Janelle Monáe Soars with Chicago Symphony Orchestra
On Janelle Monáe’s 2010 disc, The ArchAndroid, the singer casts herself within a futuristic story line that brought her back from the year 2719. Here on early 21st century Earth, Monáe dutifully acknowledges her artistic predecessors—when she performed at the Chicago Theatre a couple years ago her backdrop included film clips of Sun Ra. But her science fiction epics, androgynous persona and advocacy for uncompromising artistic individuality have not prevented her from being embraced in the commercial arena: She’s currently the face of Cover Girl cosmetics.
Even with this acceptance, Monáe’s performance on May 20, when she fronted her group combined with the Chicago Symphony Orchestra (CSO) at Symphony Center, was a bold gamble. The concert was a fundraiser for CSO and was geared toward corporate donors, many of whom were not entirely familiar with her innovative take on r&b. Originally, Aretha Franklin was slated to be featured, but she cancelled a few days earlier (citing medical reasons). Monáe was quickly called in as a replacement. Not that there’s a total disconnect: Monáe creates compelling new music while consciously tweaking sounds and dance moves from Franklin-era hits.
The highlights were Monáe and the aggregated ensembles’ performance of songs from ArchAndroid and her riveting new single, “Q.U.E.E.N.” The CSO strings captured the romanticism and sinister edge of “Sir Greendown,” which contrasted with Monáe’s dreamy vocals. On “Tightrope” that same orchestral section hit with surprising precision and didn’t seem thrown by Monáe’s James Brown-inspired dance moves (unless, like him, she was co-conducting through her footwork). The two different kinds of groups also heightened “Q.U.E.E.N.” The song is primarily an electric funk workout, but shifts gears and concludes with Monáe rapping above an ethereal background string section (her words are a rejoinder to Marvin Gaye’s “What’s Goin’ On,” so having a similar arrangement to his song makes its own statement). Conductor Sean O’Loughlin deserved credit for his part in making all of these groups blend.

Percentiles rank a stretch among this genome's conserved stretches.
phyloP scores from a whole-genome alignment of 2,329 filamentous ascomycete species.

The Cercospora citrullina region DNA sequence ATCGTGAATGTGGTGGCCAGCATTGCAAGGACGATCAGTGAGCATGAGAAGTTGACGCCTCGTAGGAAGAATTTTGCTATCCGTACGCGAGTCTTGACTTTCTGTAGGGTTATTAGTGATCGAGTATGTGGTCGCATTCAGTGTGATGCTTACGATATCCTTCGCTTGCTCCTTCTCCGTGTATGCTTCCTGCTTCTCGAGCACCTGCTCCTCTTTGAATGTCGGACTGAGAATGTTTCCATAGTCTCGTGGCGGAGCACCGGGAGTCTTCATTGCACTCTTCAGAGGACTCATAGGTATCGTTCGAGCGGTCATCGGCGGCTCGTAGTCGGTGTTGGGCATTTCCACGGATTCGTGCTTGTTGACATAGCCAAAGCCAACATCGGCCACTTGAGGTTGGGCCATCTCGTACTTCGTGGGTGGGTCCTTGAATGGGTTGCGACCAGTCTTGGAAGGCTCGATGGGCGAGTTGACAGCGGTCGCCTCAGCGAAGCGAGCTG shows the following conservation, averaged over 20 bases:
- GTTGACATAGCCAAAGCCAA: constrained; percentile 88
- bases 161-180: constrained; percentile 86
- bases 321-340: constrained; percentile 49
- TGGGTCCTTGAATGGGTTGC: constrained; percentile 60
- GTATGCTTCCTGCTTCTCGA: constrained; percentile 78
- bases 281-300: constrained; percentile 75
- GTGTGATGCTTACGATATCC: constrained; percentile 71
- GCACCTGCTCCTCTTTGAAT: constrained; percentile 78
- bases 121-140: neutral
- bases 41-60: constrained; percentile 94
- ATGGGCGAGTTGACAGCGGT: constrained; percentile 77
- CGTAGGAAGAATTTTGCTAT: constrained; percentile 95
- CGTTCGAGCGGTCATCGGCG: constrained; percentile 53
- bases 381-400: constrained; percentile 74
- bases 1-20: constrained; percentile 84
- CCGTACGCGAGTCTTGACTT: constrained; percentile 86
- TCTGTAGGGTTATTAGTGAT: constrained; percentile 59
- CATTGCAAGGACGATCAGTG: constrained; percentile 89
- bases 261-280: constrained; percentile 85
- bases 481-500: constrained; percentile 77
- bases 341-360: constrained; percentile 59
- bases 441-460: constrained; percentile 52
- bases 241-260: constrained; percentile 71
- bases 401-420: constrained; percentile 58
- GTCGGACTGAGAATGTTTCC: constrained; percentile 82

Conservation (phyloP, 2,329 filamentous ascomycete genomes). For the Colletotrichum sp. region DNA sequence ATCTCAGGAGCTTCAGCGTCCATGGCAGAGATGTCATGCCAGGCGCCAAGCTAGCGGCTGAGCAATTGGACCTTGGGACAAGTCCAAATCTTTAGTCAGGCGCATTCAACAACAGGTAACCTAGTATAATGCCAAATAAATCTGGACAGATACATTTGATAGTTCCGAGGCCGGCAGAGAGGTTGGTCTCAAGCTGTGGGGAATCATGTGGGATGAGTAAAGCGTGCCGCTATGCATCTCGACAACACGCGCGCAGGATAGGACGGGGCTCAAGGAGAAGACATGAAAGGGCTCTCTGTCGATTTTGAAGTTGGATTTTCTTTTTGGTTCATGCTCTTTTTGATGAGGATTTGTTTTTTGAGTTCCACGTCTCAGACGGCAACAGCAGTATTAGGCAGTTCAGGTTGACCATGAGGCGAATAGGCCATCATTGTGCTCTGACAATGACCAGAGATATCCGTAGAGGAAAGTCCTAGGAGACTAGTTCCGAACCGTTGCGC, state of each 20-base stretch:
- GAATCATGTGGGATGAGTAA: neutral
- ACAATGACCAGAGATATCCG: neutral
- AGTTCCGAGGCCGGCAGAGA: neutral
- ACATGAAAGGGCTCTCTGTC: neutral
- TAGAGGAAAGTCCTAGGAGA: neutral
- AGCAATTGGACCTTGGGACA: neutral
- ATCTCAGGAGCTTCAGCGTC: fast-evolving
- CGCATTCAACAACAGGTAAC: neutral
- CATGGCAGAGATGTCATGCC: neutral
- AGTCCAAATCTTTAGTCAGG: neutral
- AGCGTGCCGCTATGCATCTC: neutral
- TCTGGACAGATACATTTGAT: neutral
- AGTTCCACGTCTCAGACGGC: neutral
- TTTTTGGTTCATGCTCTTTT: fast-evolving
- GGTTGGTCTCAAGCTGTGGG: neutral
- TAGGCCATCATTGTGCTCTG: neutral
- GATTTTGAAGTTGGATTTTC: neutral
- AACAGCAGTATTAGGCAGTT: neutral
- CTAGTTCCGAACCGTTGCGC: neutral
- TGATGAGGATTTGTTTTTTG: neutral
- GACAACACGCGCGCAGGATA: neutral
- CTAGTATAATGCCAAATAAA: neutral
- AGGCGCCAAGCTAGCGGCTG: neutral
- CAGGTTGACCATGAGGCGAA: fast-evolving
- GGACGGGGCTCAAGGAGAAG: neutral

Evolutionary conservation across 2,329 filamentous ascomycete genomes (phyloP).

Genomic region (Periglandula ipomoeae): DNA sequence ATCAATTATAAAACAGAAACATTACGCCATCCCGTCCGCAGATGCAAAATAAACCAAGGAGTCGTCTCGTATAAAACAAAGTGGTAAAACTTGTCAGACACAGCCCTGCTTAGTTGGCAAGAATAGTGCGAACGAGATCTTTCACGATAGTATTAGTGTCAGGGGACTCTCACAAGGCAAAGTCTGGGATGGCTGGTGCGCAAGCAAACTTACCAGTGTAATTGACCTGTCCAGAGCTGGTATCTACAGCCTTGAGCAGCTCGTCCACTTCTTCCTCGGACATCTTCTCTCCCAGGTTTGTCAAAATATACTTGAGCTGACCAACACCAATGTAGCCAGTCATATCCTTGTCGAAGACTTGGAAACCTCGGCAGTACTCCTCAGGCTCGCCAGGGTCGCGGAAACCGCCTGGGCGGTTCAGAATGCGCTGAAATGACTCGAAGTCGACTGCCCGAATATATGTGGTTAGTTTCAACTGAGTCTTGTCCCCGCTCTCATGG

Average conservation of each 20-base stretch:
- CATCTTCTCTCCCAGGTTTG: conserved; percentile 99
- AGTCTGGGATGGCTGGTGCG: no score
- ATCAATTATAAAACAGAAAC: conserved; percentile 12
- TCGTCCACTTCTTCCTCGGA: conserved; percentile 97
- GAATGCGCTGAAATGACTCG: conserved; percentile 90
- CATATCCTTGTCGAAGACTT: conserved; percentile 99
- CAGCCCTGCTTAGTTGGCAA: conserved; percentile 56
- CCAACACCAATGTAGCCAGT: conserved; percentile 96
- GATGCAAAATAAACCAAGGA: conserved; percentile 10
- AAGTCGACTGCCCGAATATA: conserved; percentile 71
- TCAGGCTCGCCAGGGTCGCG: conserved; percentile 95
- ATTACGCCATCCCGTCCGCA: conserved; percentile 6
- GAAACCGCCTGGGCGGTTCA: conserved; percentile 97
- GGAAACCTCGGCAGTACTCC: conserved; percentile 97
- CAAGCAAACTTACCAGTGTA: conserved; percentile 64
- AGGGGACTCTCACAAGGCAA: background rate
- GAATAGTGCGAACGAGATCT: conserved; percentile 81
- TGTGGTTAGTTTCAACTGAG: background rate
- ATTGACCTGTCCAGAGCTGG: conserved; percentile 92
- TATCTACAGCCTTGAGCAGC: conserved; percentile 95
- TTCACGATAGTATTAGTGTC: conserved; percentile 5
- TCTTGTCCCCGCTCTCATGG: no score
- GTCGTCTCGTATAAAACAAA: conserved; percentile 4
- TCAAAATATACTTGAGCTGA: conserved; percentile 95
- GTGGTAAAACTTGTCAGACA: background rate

The other part of the 80-minute concert featured Monáe’s renditions of soul hits, standards and a show tune. They had mixed results, but all of them showed off the versatility of her voice, as well as her early theater training. She shined on “Smile”—alongside featured guitarist Kellindo Parker, Monáe’s vibrato was uplifting. The unbridled joy she exuded belting The Jackson 5’s “I Want You Back” with a full orchestra re-creating late-’60s Motown was palpable throughout the hall. But hearing more of Monáe’s own intergalactic fantasies would have been preferable to the “Goldfinger” theme, even with her fun Shirley Bassey impression.
There is no telling what Monáe’s otherworldly imagination could do with dozens of classical musicians, an accomplished conductor and longer preparation time. But considering that O’Loughlin had less than a week to assemble this gig and an earlier one in San Francisco, the night’s challenges were already formidable enough. Besides, such a collaboration could happen in the future. If Monáe maintains even a fraction of the spirit and energy she displayed that night, she’ll be around for a while.